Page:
time, but those Initial sketches — some even drawn in eyebrow pencil — would afterward be reworked into finished artwork using traditional mediums. One day she asked herself ‘’Why

couldn’t ballpoint pens be used as an art material, not just for sketches?’’ The answer to that rhetorical question came as a series of 213 small (8 x 11 inch) ballpoint drawings exhibited as

The Collection  between 2008-2012. ’’I fell in love with the characteristics of ballpoint pen,’’

she explains. ‘’It draws peoples’ attention to details,’’ as compared to other mediums. The pens’

ability to achieve ‘beautiful gray tones’ using ‘multiple layers’ is also an attraction; so is its non-erasability, but given her skilled ballpoint penmanship and choice of imperfect subject matter,

it would seem  JooLee  Kang  has no need to erase 

​​PENNAME  by L. Mace   originally posted October 4, 2020.

Rooms With A View   JooLee KangSeoul, South Korea강주리 姜妵利 

Original content © The Ballpointer / Mahozawari Unlimited

Artwork, top & mid-right :  Cannot See But Exist, Can See But Not Exist, 2020;  mixed media video installation ;  Changwon Sculpture Biennale, Changwon,  Korea;  260 x 610 x 240cm (room). Right :  Chaos, 2017;  pen on paper and inkjet prints ;  Taipei Fine Arts Museum,  Taipei,  Taiwan; approximately 180 x 150 x 7cm.  All artwork © JooLee Kang

Artwork, far left :  Pattern of Life #8, 2020; pen on paper, inkjet print, dimensions vary.

(Shown on display at  Art Delight  gallery, Seoul, South Korea, October 2020.)

Below:  Viewing Stone #2,  2020;

pen on paper, 39 x 40cm.

(Featured in the artist's

 Cultivated  exhibition at

Gallery NAGA, Boston,

March 2020.)

All artwork /photos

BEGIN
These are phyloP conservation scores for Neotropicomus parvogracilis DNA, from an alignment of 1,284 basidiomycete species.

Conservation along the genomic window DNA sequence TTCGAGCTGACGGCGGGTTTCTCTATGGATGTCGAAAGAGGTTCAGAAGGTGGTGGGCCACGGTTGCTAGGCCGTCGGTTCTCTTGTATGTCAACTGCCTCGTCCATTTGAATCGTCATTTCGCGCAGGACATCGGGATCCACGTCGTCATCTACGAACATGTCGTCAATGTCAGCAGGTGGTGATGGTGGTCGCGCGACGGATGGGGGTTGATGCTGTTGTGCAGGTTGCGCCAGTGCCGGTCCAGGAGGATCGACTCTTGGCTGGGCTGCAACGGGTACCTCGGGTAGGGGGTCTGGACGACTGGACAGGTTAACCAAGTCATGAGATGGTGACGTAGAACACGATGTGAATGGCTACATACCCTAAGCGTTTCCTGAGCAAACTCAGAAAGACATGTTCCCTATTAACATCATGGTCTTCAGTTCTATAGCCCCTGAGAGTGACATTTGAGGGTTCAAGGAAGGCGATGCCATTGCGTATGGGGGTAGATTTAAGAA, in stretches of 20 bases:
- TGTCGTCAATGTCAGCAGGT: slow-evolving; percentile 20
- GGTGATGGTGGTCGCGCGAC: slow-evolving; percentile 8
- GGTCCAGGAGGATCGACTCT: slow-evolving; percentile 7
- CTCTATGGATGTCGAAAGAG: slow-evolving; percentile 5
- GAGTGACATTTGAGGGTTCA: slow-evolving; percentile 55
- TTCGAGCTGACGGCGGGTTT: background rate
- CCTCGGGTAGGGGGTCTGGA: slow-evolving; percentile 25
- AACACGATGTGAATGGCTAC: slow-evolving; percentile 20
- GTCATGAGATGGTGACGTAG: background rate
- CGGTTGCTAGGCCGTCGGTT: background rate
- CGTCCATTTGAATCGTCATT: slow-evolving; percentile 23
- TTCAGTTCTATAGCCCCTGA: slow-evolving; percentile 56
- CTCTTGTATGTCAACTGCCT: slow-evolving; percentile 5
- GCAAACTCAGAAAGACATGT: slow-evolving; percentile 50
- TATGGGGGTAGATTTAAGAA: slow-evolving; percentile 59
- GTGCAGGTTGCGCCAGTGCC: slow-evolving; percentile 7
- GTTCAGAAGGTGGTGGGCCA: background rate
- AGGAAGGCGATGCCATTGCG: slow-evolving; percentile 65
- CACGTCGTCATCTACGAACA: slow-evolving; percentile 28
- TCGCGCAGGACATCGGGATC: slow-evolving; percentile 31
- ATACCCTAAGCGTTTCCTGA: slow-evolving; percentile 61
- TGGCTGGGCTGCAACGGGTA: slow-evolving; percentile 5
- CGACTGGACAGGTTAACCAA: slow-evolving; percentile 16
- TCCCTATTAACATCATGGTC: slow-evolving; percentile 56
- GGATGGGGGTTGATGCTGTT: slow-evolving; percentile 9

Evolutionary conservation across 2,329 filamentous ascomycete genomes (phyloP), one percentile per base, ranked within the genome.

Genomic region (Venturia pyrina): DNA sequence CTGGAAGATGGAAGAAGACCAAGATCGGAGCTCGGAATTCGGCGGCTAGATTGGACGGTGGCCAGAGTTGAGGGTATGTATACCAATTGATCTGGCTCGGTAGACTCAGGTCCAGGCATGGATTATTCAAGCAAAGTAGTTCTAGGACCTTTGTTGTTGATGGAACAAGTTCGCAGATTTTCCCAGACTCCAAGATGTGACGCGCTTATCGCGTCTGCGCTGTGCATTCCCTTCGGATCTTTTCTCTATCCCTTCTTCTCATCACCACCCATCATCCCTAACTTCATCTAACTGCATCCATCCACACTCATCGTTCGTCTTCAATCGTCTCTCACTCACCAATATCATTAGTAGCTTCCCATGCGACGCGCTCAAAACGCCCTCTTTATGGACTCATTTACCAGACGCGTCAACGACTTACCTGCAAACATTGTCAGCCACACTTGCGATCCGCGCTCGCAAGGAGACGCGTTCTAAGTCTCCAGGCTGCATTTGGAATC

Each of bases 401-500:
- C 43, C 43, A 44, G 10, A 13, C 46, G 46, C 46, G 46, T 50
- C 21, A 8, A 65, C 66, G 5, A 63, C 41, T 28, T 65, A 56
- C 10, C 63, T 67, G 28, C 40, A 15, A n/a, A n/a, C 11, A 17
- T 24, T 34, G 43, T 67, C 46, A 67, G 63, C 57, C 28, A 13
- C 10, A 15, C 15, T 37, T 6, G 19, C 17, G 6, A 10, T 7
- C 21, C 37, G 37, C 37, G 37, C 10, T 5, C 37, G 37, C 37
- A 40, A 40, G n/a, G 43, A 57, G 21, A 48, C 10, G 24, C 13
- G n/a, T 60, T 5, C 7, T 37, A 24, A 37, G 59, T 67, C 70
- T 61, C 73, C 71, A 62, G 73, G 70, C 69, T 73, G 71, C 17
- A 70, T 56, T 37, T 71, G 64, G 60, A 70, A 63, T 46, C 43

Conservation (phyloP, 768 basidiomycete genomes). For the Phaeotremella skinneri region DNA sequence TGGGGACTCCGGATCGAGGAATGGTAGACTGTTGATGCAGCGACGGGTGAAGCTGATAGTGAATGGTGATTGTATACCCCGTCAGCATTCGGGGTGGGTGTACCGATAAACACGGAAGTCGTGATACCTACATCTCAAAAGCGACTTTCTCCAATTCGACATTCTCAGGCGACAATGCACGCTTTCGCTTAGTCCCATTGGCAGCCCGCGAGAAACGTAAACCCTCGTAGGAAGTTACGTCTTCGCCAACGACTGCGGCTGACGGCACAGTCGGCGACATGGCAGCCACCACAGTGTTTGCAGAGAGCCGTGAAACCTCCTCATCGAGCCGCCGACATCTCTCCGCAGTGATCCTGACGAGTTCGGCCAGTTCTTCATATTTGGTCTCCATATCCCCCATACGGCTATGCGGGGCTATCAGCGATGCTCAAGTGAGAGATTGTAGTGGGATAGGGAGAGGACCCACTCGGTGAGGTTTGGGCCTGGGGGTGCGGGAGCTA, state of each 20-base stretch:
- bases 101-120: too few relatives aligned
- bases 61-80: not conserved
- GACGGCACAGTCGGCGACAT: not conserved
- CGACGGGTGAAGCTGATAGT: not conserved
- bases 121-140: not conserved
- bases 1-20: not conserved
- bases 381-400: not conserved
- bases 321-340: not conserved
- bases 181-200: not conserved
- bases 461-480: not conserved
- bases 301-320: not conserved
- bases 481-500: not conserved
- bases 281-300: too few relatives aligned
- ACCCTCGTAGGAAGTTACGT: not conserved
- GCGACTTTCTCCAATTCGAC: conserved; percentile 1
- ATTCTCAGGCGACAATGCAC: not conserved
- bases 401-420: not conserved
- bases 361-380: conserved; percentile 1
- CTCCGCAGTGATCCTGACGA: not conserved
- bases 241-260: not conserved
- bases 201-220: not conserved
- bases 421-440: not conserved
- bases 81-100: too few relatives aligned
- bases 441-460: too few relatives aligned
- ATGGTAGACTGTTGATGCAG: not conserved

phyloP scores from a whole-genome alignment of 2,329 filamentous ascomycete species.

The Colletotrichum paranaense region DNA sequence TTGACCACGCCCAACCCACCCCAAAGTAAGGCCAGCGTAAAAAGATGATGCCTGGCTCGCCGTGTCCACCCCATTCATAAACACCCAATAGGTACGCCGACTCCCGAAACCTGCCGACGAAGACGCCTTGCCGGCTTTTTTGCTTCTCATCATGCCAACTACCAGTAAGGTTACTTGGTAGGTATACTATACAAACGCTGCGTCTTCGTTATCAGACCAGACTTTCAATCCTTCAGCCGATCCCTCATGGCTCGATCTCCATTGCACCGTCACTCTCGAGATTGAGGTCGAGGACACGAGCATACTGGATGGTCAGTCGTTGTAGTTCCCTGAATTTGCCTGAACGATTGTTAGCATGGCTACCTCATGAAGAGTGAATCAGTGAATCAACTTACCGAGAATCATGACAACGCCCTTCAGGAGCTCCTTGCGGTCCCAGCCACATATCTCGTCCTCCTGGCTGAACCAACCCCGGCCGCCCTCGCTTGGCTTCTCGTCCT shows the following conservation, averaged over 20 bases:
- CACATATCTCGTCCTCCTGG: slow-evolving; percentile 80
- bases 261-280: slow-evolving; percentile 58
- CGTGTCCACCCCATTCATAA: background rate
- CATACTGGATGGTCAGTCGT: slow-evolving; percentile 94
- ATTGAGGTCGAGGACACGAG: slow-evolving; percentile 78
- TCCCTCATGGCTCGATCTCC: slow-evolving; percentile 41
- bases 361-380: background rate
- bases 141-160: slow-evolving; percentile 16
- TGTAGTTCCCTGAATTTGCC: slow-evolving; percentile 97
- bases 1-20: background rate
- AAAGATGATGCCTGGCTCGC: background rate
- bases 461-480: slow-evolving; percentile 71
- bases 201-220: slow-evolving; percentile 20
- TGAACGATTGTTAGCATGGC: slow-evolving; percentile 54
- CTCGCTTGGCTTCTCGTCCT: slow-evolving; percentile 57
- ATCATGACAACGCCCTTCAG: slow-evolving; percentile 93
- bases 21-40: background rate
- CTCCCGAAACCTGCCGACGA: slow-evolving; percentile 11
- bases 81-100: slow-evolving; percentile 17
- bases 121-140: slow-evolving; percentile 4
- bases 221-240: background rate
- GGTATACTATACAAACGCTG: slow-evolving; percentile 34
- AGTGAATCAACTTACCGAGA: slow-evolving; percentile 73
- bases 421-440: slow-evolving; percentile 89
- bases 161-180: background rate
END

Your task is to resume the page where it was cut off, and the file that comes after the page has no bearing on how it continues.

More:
© JooLee Kang.

The city of Changwon is described as ’extremely well-known in the art world as the home of some of Korea’s most notable sculptors’, and Kang considers it ‘’an honor to participate.’’ She exudes excitement about her work being displayed alongside big names in the Korean sculpture realm, names with whom she is familiar and some whom she can refer to as ‘colleagues’, but admits to anxiety about this being the first time she incorporates video mapping into her artwork. That dichotomy of excitement and anxiety is mirrored in her presentation of the static yet kinetic, the intimate but dynamic, the natural and unnatural, and her methods of ‘cutting and reassembling’, which jibe with the Biennale themes of ‘non-sculptural experiment for sculpture’ and ‘incompletion towards completion’ with attention to the ‘process rather than result’. ‘’I think my way to approach and create a mass and space is different from other sculptural minds. This time I'm trying to add one more layer with Shenshen's video work and I think this work could question and extend the definition of sculpture.’’ All of the particulars are worked out and executed by Kang, herself; no art assistants or interns. In this case, she was on her own for the full installation; the wide reach of COVID kept her Beijing-based collaborator from attending. She also handles the booking of exhibitions, phone calls, even stuffing envelopes. ‘’Sometimes I spend all day long dealing with these issues. I divide my time as studio days and meeting/paperwork days. I try to keep at least 4 days a week as my studio days.’’ The life of an artist is on-call, 24-7, and Kang listens to music on-the-job but, surprisingly, the Changwon installation runs silent.
     Kang’s ballpoint penwork had already taken on three-dimensional proportions over recent years.  Cannot See But Exist, Can See But Not Exist  evolved through a series of works displayed under the title  Chaos; paper assemblages constructed of original drawings, and/or ink jet prints of ballpoint drawings with original drawing applied to the opposite sides (pictured, right). Kang describes the two-sided distribution of original art and inkjet as ‘’all mixed up; one side is original and the other side is inkjet printed or both sides are originals or inkjet printed. Not drawings with white backs.’’